So the (semi) big news as reported in Athletics Weekly was that last weekend’s Great Edinburgh XCountry International Challenge beat vaunted Manchester United football in the TV ratings game in Great Britain. “Wow!” exclaimed some, “who says running is boring on TV?!”
OK, let’s all slow down here for a second and take a closer look. What are the lessons to be gleaned from this somewhat startling data? Does this ratings shocker actually speak to the relative merits of football versus running as a TV product? Or, does it give prima facie evidence of how vitally important it is that an emotional connection be established when trying to sell a sport? Whether we are talking about a sport, a politician, a business, or even a Brexit vote, you name it, the connective tissue linking each to public interest lies is the hearts and minds of the viewers.
This was the sad and wasteful message learned in the Vietnam War. It wasn’t the body counts or the patches of land that were won in battle that decided the outcome. No, it was the immeasurably more valuable terrain within the hearts and minds of the people in both countries that had the U.S. pulling out of Saigon in a mad scramble in 1975. If an audience feels engaged or connected to the principals involved, and the stakes on offer, they will watch, even if the entertainment value of the enterprise itself is secondarily considered of any value.
Remember Bobby Fischer? Did the American public watch the 1972 World Chess Championships in Reykjavik, Iceland because they were enthralled by the myriad but subtle strategies of chess? Have Americans ever watched another Chess World Champs in similar numbers? Or did they watch because they saw an American (lacking in social graces though he was) with a chance at making history on their behalf against a hated rival?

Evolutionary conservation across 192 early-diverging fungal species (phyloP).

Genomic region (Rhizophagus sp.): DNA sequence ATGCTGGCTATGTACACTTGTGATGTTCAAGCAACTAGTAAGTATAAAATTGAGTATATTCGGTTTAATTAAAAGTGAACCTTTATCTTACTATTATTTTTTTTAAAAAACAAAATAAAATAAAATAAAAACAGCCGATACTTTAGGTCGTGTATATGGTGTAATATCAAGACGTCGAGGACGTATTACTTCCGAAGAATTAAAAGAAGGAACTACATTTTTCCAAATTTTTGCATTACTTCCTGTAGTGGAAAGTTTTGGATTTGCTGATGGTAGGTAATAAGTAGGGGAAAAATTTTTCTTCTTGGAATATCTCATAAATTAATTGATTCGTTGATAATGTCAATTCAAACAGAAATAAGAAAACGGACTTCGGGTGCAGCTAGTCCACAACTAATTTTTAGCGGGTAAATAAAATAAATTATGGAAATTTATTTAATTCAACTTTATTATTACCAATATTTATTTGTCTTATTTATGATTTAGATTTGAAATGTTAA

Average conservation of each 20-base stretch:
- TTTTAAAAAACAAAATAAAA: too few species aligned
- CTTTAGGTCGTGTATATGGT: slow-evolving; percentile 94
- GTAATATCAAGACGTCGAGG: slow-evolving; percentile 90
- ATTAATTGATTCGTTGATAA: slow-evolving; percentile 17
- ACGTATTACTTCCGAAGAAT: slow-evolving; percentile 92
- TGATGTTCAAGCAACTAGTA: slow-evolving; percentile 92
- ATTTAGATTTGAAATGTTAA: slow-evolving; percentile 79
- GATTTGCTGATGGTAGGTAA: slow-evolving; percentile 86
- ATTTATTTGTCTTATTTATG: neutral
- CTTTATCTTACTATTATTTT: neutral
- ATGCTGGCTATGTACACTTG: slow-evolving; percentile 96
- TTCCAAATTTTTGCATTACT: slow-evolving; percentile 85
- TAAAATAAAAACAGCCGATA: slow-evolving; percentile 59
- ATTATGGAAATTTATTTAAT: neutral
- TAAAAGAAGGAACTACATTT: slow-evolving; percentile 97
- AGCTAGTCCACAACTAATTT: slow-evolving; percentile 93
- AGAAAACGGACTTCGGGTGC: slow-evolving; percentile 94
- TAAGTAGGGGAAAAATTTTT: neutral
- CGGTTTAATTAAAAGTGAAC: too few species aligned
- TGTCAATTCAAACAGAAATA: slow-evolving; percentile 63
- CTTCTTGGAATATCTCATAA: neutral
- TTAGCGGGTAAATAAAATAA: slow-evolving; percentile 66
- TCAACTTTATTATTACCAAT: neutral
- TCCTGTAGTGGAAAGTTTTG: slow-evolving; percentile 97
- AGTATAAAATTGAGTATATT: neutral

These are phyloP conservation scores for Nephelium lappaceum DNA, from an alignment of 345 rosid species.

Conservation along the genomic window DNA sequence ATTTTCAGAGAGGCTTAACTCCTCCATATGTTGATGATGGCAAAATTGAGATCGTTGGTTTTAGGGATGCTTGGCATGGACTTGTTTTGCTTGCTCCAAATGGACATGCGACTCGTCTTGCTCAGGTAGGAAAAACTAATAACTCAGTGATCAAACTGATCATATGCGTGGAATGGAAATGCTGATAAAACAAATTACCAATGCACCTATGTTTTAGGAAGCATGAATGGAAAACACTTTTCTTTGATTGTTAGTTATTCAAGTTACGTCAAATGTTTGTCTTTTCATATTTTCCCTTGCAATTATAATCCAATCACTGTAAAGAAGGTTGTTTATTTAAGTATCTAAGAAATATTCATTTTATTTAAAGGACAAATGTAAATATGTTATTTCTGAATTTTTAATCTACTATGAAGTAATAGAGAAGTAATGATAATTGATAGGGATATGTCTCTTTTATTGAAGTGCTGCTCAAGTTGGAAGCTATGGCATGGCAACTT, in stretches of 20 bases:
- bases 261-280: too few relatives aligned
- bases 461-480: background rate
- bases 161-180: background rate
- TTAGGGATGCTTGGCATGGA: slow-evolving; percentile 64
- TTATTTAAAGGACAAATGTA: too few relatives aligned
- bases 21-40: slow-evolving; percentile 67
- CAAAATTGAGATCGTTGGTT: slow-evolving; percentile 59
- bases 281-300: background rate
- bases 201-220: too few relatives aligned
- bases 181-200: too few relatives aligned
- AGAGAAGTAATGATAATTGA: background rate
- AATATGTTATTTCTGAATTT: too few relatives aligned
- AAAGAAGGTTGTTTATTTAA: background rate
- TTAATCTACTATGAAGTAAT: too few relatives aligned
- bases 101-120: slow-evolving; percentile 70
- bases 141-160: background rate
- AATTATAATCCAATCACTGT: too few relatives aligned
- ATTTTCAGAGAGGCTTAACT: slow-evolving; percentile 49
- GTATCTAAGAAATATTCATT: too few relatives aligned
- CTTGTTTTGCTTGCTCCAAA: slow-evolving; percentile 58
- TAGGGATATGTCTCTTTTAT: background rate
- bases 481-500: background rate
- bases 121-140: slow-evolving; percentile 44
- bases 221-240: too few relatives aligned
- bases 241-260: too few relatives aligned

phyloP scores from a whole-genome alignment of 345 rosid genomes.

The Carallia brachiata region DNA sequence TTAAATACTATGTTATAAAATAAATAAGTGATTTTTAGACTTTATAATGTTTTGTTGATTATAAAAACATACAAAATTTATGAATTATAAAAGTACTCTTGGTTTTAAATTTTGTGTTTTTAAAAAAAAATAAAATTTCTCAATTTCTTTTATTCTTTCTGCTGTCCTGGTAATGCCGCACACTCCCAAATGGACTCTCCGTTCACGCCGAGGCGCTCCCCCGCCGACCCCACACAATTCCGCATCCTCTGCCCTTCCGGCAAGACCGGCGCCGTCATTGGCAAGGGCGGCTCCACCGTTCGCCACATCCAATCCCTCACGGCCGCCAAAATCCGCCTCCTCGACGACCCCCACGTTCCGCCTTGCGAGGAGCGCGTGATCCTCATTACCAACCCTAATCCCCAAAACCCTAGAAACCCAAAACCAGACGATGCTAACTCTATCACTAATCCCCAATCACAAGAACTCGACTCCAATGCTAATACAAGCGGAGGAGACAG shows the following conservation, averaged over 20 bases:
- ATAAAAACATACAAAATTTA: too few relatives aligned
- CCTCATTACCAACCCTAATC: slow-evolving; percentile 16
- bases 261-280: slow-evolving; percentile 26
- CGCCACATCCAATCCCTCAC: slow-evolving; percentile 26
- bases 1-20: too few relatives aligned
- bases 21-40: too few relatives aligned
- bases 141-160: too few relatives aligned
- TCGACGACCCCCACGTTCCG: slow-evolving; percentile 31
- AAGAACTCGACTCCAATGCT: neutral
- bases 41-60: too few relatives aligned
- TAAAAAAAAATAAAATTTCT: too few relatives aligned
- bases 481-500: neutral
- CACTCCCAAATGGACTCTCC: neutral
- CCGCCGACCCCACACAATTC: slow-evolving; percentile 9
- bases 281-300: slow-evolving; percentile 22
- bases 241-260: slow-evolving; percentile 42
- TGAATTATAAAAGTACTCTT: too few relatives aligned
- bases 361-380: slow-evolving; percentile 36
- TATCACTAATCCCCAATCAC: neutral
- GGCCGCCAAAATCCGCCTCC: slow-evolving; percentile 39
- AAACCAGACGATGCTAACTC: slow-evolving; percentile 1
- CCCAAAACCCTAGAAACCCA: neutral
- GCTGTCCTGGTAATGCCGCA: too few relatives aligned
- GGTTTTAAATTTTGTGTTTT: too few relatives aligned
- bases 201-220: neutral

Last weekend Man U began the start of their FA Cup defense with a 4-0 shutout over Reading. According to United’s website the Reds came into the match unbeaten in the last 24 FA Cup meetings with second-tier sides, while having won 11 and drawn seven over the last 19 meetings against the Royals, with their lone loss dating to January 1927. It seemed hardly a compelling match based on that information.
But the Brits were quite interested to see if their quadruple Olympic track champion Mo Farah could exact revenge for last year’s loss to American giant-killer Garrett Heath as Heath sought his fourth straight Edinburgh International title over the closed loops of Holyrood Park. What they got instead was their man Callum Hawkins boldly front-running in a pounding duel against America’s Leonard Korir as first Mo, then Garrett fell from contention. The message seems clear: the power and allure of having a home team to root for in a high-stakes competition can not be underestimated, nor can it be adequately substituted for in its absence.
Next Friday (Jan. 20) triple Olympic track champion Kenenisa Bekele of Ethiopia will assault the marathon world record at the Standard Charter Dubai Marathon. For people interested in the sport of distance running it will be a race worth watching with keen interest. But only the Ethiopian people and friends of Kenenisa will be emotionally connected to the outcome. That is the under-lying message running should take away from last weekend in Scotland.